You can’t beat southern Italy in the spring – the winter rains have eased off and the summer heat and crowds haven’t descended yet. And you can’t beat the hiking in this region – from the Sentiero degli Dei (Path of the Gods) on the stunning Amalfi Coast to the snowcapped peak of Mount Etna in Sicily, there are plenty of trails to keep an escursionista happy. Here we highlight some other southern Italian hiking gems.
The Aeolian Islands, a string of mainly seven volcanic islands off the coast of Sicily, are a UNESCO World Heritage Site and feature some fantastic hiking. You can climb the volcanoes on the islands of Stromboli and Vulcano, watch lava flow and enjoy black sand beaches. Lipari and Salina offer climbs up Monte St Angelo and Monte Fossa Felci for sweeping views of the whole archipelago.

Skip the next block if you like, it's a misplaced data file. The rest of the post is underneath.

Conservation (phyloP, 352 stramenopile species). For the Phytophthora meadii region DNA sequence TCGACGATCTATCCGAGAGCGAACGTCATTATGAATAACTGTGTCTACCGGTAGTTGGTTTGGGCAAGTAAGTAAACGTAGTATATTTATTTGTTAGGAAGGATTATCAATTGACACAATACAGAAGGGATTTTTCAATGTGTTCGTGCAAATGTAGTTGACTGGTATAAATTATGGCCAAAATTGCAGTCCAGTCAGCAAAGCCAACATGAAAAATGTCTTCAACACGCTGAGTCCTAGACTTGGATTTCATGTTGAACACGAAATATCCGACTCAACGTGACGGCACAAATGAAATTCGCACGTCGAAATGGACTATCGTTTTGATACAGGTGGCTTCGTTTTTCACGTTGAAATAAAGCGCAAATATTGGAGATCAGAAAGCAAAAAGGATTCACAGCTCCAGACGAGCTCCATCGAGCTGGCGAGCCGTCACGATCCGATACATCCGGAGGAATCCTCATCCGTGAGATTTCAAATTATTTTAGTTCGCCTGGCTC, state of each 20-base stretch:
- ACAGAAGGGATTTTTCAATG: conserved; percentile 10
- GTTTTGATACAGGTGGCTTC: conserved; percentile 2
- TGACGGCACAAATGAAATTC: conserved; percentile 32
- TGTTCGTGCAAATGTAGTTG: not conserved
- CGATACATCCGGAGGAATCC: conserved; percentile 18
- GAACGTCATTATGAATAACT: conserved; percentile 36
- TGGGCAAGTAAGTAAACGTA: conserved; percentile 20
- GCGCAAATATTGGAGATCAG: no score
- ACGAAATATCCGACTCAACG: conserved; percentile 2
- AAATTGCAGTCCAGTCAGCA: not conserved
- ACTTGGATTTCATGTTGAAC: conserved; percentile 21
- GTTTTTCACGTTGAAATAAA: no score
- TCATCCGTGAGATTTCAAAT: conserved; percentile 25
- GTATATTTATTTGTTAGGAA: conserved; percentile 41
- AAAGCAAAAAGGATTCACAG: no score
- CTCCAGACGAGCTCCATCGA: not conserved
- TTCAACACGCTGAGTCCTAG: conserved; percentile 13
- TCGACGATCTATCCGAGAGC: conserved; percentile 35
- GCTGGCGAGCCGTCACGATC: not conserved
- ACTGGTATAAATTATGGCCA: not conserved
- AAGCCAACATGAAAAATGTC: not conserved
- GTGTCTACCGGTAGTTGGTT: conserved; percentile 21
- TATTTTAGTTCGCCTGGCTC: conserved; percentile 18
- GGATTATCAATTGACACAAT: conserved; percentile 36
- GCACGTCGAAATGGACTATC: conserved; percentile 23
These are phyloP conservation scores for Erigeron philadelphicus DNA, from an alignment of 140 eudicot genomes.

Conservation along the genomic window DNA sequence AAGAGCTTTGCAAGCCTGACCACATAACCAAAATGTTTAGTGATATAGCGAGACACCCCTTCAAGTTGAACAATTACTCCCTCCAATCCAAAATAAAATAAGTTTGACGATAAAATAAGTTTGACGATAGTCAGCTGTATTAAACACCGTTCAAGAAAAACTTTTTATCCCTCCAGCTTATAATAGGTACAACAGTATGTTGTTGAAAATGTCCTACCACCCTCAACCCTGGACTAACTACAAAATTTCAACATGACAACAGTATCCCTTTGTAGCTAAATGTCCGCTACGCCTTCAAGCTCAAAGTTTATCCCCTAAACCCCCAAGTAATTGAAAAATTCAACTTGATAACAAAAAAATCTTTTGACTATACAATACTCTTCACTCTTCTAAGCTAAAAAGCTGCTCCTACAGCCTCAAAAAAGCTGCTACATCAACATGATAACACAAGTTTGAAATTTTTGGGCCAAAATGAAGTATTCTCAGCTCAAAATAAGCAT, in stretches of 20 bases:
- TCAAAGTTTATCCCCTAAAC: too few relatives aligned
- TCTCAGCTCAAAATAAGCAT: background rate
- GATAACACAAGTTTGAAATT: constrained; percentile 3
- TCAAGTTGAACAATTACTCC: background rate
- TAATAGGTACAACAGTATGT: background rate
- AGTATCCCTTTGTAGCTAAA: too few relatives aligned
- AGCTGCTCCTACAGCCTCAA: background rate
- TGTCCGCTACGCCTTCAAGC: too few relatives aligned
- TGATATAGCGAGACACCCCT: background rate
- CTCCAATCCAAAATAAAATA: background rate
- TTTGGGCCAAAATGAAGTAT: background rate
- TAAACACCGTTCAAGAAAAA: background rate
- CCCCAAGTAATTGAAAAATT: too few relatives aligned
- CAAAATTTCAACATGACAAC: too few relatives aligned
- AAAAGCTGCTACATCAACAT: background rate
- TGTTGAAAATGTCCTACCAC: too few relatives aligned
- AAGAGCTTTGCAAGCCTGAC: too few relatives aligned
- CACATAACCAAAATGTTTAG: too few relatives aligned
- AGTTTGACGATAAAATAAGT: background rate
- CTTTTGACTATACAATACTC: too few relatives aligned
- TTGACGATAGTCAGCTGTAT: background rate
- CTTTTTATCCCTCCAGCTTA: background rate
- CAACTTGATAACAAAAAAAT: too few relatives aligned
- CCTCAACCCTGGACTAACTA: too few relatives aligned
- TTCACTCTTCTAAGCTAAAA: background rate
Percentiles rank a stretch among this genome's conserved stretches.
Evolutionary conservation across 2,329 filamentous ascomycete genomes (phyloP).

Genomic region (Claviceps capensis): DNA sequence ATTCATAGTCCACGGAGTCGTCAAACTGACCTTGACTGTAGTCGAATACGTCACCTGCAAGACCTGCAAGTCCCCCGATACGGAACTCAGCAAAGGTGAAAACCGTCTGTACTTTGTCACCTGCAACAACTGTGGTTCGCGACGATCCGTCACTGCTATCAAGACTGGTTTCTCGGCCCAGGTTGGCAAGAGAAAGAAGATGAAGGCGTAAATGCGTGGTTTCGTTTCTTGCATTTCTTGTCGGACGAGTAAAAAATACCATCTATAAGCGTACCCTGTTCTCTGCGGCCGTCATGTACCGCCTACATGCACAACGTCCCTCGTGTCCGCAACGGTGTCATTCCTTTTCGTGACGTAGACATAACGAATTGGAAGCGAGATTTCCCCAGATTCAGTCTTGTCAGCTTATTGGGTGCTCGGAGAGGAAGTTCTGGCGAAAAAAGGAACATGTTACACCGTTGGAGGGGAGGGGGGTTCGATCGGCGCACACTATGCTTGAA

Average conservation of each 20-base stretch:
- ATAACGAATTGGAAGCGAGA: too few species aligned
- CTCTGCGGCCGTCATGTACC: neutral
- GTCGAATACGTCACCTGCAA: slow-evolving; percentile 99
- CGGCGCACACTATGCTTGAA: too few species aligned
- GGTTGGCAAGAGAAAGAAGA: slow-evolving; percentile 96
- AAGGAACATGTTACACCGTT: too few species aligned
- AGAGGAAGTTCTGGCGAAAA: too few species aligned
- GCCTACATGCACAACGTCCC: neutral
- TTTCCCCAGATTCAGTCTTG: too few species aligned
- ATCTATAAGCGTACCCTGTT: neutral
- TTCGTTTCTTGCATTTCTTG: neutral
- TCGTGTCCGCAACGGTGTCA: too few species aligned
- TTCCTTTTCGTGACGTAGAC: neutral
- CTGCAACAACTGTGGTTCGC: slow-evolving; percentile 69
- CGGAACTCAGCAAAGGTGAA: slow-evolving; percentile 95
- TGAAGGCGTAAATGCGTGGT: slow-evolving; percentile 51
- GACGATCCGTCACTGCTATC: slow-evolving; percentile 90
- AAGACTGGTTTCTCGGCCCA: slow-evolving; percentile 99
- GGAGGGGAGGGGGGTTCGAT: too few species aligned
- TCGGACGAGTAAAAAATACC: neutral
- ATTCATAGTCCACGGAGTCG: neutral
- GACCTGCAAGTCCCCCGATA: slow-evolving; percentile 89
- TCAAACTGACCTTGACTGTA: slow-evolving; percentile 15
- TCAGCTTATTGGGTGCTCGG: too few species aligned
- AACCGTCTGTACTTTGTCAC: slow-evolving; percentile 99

Calabria is the region in the ‘toe’ of Italy’s boot, and one of the least visited areas for foreign tourists. Yet, there are beautiful mountain trails to explore, including in Pollino and Aspromonte National Parks, and the new long distance hiking trails that have been created. Also, Calabria has a gorgeous coastline with sandy beaches to while away the non-hiking hours.
If you want to embark on Italy’s (arguably) toughest hike, then brush up on your abseiling skills and head to the island of Sardegna (Sardinia). The Selvaggio Blu (Wild Blue) hike, a multi-day adventure, traverses a remote part of Sardegna’s rugged coastline with a dazzling view of the sea throughout. If you want to just do normal hiking, there are plenty of mountain ranges to explore on the island.